Additional clinical studies are being planned in Asia, starting with Singapore and Japan, to provide further evidence to support the development and validation of the miRNA-based diagnostic test for early identification and diagnosis of PH.

Palliative care may optimise quality of life in pulmonary arterial hypertension

In patients with pulmonary arterial hypertension (PAH), education is necessary to provide a better understanding of the role of palliative care in optimising quality of life, according to the results of a single-centrr prospective exploratory study published in the Annals of the American Thoracic Society.

Patients with PAH may benefit from the introduction of palliative care as part of the standard care. However, one of the barriers to its implementation is a lack of understanding of what palliative care entails.

Researchers evaluated the interaction of patients’ perception of palliative care (N=49), severity of symptoms, disease impact, and PAH risk status by using the Perceptions of Palliative Care Instrument (PPCI), the Pulmonary Arterial Hypertension-Symptoms and Impact (PAH-SYMPACT) Questionnaire, and the registry to evaluate early and long-term PAH Disease Management (REVEAL 2.0) risk scores.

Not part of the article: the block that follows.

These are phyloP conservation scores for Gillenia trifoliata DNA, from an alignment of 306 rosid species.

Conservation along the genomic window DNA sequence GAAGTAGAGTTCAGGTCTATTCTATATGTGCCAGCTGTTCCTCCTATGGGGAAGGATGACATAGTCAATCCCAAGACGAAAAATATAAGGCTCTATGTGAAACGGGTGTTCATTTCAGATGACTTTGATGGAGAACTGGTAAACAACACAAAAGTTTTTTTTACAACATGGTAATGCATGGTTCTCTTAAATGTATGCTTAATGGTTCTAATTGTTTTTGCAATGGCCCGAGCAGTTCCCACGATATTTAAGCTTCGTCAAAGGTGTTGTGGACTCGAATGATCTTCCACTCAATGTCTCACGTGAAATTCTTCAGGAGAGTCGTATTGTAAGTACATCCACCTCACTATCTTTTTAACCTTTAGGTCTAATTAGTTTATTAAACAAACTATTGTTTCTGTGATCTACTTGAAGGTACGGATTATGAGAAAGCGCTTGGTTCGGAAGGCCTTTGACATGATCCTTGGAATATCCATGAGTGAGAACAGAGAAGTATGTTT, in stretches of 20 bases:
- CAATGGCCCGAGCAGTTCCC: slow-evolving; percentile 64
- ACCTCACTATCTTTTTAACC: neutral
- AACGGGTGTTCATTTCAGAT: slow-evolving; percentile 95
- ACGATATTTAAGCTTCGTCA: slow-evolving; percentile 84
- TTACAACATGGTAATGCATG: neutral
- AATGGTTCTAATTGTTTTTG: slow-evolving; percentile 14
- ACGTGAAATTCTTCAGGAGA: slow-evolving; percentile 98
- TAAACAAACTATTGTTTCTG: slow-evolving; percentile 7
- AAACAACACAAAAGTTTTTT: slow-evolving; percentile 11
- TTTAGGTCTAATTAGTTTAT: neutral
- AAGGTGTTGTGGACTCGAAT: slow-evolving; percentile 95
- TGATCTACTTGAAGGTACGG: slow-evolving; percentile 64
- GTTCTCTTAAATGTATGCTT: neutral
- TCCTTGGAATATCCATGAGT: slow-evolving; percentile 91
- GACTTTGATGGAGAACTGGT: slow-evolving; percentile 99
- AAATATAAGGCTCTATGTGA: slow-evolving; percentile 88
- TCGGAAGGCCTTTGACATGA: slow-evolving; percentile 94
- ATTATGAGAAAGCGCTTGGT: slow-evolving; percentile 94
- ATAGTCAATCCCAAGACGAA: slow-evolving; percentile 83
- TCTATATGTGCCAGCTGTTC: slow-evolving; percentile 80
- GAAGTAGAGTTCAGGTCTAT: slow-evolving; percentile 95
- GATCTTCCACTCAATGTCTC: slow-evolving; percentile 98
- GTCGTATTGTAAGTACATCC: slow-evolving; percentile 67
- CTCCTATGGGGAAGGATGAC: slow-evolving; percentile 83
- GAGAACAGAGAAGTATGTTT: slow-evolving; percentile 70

There were significant correlations between the severity of cardiopulmonary symptoms and PPCI scales of negative feelings (=.004), emotional needs (=.02), practical and total needs (=.035), and perception of burden (=.004). Additionally, significant correlations were found between the severity of physical and cognitive/emotional effects and PPCI scales of emotional needs, practical and total needs, and perception of burden.


Patients with intermediate to high risk REVEAL 2.0 scores (≥7) had a statistically significant higher burden of symptoms and disease as measured by PAH cardiopulmonary symptoms, PAH physical effect, and PAH cognitive/emotional effect compared with patients with low REVEAL 2.0 risk scores (≤6).

Researchers also asked the patients to respond to the following statement: “I would be more accepting of palliative care if it was called supportive care.” Of the 49 patients, 31% agreed, 47% did not agree or disagree, and 22% disagreed.

Further studies are needed to better understand the perception of palliative care in PAH patients along with exploring the appropriate timing of palliative care introduction in the management of PAH patients